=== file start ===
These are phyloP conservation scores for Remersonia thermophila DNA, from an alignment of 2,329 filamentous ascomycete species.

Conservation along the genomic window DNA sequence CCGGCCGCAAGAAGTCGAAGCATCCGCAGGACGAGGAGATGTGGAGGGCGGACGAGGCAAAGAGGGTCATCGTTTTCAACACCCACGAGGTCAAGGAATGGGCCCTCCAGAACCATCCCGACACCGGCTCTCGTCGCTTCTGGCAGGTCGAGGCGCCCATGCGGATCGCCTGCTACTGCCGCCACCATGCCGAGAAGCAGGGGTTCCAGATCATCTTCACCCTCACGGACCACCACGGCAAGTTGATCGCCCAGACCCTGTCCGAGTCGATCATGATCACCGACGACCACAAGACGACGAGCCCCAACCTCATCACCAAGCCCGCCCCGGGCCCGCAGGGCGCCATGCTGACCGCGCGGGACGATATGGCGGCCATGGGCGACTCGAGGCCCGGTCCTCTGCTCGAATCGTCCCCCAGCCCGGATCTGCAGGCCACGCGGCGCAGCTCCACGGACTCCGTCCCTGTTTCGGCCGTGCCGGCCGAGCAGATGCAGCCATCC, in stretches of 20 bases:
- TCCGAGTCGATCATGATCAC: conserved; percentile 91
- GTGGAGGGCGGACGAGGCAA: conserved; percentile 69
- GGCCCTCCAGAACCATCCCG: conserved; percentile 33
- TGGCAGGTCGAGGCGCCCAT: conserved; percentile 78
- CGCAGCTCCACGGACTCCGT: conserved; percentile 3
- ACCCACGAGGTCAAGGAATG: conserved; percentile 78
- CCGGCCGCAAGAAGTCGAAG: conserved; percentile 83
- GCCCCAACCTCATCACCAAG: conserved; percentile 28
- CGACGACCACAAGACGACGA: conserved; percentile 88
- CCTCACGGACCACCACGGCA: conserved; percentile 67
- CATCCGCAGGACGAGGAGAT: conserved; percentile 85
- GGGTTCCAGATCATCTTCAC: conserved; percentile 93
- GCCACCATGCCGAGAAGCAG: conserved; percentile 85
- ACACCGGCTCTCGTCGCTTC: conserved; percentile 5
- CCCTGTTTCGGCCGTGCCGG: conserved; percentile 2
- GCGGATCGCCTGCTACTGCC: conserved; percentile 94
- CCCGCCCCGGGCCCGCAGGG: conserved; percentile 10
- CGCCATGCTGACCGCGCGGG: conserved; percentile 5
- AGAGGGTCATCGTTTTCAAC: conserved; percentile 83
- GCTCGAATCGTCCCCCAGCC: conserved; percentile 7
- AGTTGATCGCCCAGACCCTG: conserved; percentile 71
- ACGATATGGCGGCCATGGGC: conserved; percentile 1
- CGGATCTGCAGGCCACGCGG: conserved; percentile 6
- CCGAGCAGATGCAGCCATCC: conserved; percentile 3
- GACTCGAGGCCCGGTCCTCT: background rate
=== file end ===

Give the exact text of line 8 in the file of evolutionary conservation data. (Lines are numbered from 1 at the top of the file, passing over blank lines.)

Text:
- ACCCACGAGGTCAAGGAATG: conserved; percentile 78